Since the end of World War II, Western style double-beveled edged knives have become much more popular in Japan, the best example being that of the Santoku, a Japanese adaptation of the "gyuto", the French chef's knife. While these knives are usually honed and sharpened on both sides, their blades are still given Japanese-style acute-angle cutting edges along with a very hard temper to increase cutting ability.

Professional Japanese cooks usually own their personal set of knives, which are not used by other cooks. Some cooks even own two sets of knives, which they use alternatively each other day. After sharpening a carbon-steel knife in the evening after use, the user normally lets the knife 'rest' for a day to restore its patina and remove any metallic odour or taste that might otherwise be passed on to the food.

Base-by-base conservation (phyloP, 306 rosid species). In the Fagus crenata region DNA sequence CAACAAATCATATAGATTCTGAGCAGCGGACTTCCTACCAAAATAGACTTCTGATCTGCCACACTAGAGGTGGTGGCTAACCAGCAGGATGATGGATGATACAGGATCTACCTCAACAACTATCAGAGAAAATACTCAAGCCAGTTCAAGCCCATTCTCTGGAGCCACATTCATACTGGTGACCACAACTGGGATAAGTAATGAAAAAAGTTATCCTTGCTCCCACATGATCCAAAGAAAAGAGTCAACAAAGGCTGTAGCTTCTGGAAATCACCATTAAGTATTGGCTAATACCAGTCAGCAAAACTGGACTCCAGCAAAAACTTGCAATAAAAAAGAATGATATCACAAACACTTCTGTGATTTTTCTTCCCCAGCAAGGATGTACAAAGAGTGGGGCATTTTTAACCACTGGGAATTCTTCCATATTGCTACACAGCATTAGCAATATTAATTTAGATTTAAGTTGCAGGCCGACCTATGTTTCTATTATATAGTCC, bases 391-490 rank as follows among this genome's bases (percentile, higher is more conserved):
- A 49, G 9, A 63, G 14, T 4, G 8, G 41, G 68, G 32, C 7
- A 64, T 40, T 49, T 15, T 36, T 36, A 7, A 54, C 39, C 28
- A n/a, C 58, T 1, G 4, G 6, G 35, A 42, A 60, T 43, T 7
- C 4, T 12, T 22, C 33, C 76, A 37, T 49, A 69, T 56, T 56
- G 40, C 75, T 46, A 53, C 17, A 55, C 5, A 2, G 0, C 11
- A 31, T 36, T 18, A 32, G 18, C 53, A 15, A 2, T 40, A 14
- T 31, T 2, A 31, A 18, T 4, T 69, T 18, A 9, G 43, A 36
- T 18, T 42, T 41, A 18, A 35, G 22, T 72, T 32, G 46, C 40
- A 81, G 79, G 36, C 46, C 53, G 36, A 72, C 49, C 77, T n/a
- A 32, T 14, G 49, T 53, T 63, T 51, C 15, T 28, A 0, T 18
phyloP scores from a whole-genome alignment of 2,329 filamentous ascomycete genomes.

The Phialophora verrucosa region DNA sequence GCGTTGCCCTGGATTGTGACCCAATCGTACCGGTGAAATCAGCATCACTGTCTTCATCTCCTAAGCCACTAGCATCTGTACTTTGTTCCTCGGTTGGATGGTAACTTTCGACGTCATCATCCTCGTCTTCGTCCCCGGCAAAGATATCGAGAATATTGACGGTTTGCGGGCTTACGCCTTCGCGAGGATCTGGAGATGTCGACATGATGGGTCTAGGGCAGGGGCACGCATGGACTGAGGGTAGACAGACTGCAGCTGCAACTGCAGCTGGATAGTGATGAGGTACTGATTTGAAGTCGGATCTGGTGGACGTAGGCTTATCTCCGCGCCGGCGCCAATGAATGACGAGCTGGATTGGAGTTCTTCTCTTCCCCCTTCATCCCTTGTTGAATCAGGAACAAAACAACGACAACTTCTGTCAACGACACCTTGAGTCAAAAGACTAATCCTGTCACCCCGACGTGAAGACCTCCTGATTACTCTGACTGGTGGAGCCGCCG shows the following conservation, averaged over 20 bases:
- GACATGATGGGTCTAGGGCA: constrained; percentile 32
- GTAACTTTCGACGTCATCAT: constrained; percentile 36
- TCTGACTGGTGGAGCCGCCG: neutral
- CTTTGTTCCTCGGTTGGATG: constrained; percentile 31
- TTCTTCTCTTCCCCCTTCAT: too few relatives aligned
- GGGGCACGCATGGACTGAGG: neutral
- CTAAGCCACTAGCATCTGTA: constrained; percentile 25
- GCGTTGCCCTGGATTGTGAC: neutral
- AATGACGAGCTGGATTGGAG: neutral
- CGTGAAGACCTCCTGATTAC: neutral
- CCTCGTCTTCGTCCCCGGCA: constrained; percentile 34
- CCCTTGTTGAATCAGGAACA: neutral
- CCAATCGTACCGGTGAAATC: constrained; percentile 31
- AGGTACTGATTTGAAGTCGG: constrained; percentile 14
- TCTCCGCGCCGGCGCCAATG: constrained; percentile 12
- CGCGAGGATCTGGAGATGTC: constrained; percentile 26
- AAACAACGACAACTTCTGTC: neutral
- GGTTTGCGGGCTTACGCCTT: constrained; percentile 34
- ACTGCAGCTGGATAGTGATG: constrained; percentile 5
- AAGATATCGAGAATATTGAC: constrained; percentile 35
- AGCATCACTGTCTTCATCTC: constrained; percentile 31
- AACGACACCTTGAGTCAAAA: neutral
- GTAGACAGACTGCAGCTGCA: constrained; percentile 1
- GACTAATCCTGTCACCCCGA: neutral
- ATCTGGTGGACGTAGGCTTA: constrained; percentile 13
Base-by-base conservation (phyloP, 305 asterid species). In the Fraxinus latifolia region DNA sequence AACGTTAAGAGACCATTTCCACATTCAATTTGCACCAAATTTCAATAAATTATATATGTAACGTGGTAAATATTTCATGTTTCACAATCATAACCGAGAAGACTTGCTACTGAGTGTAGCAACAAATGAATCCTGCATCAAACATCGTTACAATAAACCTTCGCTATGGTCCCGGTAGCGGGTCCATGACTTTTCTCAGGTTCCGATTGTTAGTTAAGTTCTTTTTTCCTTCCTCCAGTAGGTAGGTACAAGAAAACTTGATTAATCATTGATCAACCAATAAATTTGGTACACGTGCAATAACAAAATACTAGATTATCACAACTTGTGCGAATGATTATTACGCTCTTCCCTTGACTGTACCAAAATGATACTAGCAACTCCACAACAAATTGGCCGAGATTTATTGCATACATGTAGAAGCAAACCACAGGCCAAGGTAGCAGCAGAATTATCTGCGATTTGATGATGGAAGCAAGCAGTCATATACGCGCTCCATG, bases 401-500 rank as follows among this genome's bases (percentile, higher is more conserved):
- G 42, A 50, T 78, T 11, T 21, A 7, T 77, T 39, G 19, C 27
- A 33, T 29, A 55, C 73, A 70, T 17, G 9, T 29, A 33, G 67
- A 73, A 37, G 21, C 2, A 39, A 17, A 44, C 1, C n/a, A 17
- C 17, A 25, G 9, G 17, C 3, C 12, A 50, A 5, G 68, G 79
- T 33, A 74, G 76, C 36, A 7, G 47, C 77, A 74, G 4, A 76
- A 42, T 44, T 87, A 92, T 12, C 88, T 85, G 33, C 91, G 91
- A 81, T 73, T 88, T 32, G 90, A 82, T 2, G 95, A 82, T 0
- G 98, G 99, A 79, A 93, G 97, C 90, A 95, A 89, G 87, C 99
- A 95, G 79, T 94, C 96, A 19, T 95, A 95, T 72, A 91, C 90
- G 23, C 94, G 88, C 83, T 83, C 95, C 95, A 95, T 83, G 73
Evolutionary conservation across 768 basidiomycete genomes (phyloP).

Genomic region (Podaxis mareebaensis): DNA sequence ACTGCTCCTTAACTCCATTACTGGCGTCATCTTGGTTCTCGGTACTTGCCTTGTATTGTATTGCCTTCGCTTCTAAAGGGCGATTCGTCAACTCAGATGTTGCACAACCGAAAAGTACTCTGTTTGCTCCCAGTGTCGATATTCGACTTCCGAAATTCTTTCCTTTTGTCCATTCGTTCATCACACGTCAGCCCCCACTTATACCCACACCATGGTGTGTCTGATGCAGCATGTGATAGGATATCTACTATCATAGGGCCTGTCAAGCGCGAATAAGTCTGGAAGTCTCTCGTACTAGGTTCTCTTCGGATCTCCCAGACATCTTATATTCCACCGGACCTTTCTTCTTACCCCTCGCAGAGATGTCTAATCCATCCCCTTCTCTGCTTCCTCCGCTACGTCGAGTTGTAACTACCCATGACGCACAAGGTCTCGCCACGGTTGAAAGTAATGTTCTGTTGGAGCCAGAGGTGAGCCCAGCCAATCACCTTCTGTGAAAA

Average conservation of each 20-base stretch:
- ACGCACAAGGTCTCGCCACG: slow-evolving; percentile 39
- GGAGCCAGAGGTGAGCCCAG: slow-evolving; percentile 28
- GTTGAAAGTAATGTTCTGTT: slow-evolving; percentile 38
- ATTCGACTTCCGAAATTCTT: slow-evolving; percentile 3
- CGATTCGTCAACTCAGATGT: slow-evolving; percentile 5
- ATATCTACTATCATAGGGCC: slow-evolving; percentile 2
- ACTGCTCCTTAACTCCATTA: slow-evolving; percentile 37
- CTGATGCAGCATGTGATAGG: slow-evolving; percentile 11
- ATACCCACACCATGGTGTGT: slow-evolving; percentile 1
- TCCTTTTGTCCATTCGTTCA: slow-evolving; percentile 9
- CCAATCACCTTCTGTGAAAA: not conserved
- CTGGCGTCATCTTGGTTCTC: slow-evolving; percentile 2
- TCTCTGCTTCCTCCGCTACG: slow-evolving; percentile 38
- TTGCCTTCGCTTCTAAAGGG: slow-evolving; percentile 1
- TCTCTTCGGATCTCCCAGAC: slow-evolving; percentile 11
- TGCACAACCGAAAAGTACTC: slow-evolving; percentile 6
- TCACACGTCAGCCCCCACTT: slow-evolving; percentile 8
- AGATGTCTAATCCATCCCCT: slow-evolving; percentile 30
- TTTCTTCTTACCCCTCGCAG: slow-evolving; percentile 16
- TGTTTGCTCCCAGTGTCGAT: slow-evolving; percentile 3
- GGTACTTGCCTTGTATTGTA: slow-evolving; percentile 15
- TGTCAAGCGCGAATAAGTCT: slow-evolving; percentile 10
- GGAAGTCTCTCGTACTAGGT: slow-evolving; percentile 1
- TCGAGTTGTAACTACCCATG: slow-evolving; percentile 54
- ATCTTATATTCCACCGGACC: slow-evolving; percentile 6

ee also

*List of Japanese cooking utensils
*Kitchen knife
*Honyaki: True-forged Japanese knives
*Deba bocho: Kitchen cleaver for fish
*Nakiri bocho: Standard vegetable knife
*Usuba bocho: Professional vegetable knife
*Tako hiki: Sashimi slicer
*Yanagi ba: Sashimi slicer
*Fugu hiki: Sahsimi slicer for fugu
*Unagisaki hocho: Japanese eel knife
*Udon kiri: Knife to make udon
*Soba kiri: Knife to make soba
*Hancho hocho: Very long knives to fillet tuna
*Oroshi hocho: Extremely long knives to fillet tuna
*Santoku: Meaning "Three Virtues", so used for Fish, meat and vegetables, western style knife


*Japanese Cooking: A simple Art, by Shizuo Tsuji, Kodansha International (1980)